Yael Kanarek, ‘Lemon’, 2008, bitforms gallery
Yael Kanarek, ‘Lemon’, 2008, bitforms gallery
Yael Kanarek, ‘Lemon’, 2008, bitforms gallery

Lemon is a meticulous construction made using the word 'lemon' in 40 languages: Dutch, Maltese, Afrikaans, Catalan, Galician, Papiamentu, Swahili, Thai, Southern Chinese, Tongan, Irish, Albanian, Slovene, Wolof, Basque, Portuguese, Italian, Bulgarian, Russian, Macedonian, Serbian, Croatian, Romanian, Papago, Spanish, Greek, Turkish, Old French and Old Italian, Farsi, Urdu, Hebrew, Arabic, Bengali, Hindi, Assamese, Chinese, Uyghur, Korean, English.

Exploring the territorial properties of language, rubber in this work is shaped into text and glued together- forming a surface that at once references topographic aerial view and domestic craft, such as crochet. 'Lemon', as a word, captures evidence of human activity: trade, conquer and migration. The phonetic association of this word is apparent from Japan to Latin America via the Mediterranean.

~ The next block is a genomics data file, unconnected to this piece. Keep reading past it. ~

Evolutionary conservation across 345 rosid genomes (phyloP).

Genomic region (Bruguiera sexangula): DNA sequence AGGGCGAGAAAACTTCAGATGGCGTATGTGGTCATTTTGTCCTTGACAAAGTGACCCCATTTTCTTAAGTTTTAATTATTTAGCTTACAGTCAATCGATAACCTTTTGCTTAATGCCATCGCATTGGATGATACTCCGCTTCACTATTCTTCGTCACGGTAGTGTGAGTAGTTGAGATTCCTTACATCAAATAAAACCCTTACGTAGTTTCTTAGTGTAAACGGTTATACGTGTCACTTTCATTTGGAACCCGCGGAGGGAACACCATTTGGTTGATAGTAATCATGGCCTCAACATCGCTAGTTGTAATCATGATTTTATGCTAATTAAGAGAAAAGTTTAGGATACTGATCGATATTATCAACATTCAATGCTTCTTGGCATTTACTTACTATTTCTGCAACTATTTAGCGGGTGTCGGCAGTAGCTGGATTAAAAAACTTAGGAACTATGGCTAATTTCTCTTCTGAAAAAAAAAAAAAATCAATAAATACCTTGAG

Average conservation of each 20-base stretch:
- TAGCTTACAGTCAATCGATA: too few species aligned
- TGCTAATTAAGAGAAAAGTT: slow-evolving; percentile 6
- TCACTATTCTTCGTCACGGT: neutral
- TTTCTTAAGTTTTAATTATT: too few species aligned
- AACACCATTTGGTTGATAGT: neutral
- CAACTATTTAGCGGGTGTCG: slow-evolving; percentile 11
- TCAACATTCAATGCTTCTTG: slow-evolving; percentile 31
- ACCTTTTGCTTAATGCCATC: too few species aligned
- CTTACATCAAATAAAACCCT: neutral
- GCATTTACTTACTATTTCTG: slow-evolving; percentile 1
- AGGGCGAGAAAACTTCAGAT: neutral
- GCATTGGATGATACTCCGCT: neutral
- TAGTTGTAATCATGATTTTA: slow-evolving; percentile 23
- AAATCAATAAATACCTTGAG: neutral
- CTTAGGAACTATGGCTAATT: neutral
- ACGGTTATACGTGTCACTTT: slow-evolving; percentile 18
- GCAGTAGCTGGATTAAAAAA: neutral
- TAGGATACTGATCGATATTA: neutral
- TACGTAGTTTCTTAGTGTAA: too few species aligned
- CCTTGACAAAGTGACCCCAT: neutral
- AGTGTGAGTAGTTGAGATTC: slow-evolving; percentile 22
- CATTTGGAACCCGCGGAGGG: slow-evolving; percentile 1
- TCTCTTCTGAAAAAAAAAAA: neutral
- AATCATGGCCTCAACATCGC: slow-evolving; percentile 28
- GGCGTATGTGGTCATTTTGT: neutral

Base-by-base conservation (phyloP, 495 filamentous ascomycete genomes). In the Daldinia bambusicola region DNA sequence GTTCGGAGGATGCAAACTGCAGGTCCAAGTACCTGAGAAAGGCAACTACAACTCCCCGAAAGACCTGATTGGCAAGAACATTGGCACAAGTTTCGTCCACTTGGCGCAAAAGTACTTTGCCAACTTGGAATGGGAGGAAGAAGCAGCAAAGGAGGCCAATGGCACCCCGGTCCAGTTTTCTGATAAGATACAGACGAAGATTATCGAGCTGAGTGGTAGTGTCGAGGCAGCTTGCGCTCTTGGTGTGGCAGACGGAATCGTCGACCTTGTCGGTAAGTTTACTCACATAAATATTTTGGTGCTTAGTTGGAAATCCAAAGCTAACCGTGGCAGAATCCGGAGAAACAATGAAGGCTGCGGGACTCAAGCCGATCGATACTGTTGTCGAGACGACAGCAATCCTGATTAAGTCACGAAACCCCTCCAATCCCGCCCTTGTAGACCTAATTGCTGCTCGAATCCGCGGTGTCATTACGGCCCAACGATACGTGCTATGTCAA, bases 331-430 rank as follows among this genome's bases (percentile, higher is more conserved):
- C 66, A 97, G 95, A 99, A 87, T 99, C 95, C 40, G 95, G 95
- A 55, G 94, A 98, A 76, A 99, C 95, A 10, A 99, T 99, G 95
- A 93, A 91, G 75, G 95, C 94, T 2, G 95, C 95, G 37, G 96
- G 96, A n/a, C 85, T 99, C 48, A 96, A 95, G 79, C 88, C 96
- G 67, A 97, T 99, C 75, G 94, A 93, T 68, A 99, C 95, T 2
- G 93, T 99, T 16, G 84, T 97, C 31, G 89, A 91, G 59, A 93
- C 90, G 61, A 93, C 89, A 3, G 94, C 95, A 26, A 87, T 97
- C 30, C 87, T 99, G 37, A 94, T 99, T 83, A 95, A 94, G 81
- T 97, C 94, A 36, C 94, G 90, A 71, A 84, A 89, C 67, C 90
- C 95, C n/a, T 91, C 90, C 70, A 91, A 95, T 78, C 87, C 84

The piece also references the first line in William Carlos Williams' poem "Perfection". Kanarek replaces Williams' apple with lemon: "Oh lovely [apple] lemon! Beautiful and completely rotten".

About Yael Kanarek

Yael Kanarek’s multimedia works explore the relationship between language and emotion, between movement and identity. Her installations often feature words in delicate, lace-like strings of moulded rubber letters in multiple languages, including Hebrew, Arabic, and English. Kanarek is best known for her ongoing project begun in 1994, World of Awe, a virtual travelogue synthesizing photography, sculpture, and text. The fictional traveler is gender-less and nation-less, wandering in an alternate reality called Sunset/Sunrise and leaving behind love letters.

American, b. 1967, Israel, based in New York, New York

Solo Shows on Artsy

Yael Kanarek: "Kisses Kisses", bitforms gallery, New York
Yael Kanarek: Notyetness, bitforms gallery, New York

Group Shows on Artsy

World on a Wire, bitforms gallery